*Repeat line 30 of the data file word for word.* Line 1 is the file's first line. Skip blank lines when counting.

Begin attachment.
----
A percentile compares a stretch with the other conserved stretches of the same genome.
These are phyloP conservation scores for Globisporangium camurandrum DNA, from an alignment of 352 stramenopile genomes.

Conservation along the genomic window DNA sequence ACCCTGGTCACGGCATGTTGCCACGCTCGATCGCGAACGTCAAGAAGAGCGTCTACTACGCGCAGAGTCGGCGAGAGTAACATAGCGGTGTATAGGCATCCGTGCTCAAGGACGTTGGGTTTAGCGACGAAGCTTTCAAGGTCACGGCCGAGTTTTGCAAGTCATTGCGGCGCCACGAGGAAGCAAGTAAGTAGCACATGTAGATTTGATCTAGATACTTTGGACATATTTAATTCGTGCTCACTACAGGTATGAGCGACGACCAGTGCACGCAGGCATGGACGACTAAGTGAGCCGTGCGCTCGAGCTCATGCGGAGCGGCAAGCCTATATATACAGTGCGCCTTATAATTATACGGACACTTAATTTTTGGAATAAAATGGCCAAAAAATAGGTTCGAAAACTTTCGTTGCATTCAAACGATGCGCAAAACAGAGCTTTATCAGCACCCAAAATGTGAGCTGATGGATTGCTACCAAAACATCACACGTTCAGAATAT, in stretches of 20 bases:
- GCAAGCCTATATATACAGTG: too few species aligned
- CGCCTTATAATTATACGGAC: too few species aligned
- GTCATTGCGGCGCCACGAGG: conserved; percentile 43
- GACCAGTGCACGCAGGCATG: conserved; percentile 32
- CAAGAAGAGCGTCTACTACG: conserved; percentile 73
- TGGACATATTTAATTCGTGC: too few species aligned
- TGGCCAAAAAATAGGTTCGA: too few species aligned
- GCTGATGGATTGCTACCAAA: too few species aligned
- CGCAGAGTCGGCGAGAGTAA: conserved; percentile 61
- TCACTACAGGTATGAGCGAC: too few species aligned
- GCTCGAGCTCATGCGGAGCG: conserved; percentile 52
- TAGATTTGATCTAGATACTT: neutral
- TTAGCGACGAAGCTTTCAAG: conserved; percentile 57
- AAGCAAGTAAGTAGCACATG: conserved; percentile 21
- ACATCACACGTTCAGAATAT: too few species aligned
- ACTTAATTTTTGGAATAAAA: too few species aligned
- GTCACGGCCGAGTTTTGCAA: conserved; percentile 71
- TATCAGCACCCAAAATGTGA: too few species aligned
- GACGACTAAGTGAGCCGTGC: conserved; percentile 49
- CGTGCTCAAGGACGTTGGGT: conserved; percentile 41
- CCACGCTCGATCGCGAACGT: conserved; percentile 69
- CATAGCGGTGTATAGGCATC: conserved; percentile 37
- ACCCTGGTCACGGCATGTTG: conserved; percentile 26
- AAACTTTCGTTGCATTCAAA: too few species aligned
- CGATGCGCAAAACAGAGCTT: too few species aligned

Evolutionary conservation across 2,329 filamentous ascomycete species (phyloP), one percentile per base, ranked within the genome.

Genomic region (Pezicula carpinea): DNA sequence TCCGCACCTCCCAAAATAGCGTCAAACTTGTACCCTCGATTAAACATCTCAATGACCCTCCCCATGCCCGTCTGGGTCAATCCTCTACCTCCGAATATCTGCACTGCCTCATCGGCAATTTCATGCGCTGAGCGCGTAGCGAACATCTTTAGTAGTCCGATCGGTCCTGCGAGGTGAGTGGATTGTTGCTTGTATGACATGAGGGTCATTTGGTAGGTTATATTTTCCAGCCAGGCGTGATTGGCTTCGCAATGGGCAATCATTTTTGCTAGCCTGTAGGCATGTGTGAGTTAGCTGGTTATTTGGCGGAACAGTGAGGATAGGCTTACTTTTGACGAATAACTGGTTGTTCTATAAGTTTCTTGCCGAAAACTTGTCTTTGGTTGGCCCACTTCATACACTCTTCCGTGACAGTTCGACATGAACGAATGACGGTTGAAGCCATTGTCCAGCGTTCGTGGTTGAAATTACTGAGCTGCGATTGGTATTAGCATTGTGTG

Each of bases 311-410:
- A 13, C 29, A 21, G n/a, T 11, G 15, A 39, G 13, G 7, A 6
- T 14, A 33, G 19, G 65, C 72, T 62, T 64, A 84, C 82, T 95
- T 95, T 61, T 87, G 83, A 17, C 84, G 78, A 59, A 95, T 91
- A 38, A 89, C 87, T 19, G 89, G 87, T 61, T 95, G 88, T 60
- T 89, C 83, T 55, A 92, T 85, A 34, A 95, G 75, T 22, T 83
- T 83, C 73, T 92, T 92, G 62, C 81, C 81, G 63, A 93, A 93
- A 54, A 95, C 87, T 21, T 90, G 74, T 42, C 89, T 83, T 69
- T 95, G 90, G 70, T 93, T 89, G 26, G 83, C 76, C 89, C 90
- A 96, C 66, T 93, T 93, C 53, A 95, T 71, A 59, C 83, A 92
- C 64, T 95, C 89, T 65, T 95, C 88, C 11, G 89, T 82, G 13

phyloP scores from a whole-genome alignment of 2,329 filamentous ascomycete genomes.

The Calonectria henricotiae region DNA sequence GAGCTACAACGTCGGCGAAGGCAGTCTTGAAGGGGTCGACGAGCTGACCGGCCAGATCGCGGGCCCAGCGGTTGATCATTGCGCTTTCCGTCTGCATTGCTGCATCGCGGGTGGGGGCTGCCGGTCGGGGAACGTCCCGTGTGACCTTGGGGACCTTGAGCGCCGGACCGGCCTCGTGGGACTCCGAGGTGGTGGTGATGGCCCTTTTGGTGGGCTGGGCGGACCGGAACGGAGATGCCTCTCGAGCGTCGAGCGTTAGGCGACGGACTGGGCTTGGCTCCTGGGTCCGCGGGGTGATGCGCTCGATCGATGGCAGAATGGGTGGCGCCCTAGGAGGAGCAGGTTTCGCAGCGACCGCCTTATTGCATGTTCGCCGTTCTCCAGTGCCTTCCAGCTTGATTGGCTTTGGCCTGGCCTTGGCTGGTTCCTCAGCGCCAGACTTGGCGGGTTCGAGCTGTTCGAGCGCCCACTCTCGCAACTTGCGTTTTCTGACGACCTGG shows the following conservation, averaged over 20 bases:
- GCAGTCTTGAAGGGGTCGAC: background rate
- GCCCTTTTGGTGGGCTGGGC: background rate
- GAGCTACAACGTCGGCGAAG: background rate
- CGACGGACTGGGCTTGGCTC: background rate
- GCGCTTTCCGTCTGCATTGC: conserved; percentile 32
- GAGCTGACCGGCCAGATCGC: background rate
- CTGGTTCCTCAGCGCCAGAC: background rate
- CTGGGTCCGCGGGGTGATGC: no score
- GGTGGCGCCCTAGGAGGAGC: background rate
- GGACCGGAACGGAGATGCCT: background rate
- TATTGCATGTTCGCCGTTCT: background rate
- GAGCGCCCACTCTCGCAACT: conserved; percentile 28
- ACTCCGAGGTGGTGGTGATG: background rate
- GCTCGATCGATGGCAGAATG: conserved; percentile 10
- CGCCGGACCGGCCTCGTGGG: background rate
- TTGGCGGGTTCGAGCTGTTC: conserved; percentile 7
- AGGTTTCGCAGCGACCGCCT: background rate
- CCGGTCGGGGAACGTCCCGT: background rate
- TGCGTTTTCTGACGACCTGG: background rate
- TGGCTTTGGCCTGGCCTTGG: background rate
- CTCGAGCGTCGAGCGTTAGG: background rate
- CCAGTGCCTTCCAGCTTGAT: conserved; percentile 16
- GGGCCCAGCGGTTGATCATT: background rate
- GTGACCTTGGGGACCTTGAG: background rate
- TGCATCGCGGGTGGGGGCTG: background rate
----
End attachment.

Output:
Genomic region (Pezicula carpinea): DNA sequence TCCGCACCTCCCAAAATAGCGTCAAACTTGTACCCTCGATTAAACATCTCAATGACCCTCCCCATGCCCGTCTGGGTCAATCCTCTACCTCCGAATATCTGCACTGCCTCATCGGCAATTTCATGCGCTGAGCGCGTAGCGAACATCTTTAGTAGTCCGATCGGTCCTGCGAGGTGAGTGGATTGTTGCTTGTATGACATGAGGGTCATTTGGTAGGTTATATTTTCCAGCCAGGCGTGATTGGCTTCGCAATGGGCAATCATTTTTGCTAGCCTGTAGGCATGTGTGAGTTAGCTGGTTATTTGGCGGAACAGTGAGGATAGGCTTACTTTTGACGAATAACTGGTTGTTCTATAAGTTTCTTGCCGAAAACTTGTCTTTGGTTGGCCCACTTCATACACTCTTCCGTGACAGTTCGACATGAACGAATGACGGTTGAAGCCATTGTCCAGCGTTCGTGGTTGAAATTACTGAGCTGCGATTGGTATTAGCATTGTGTG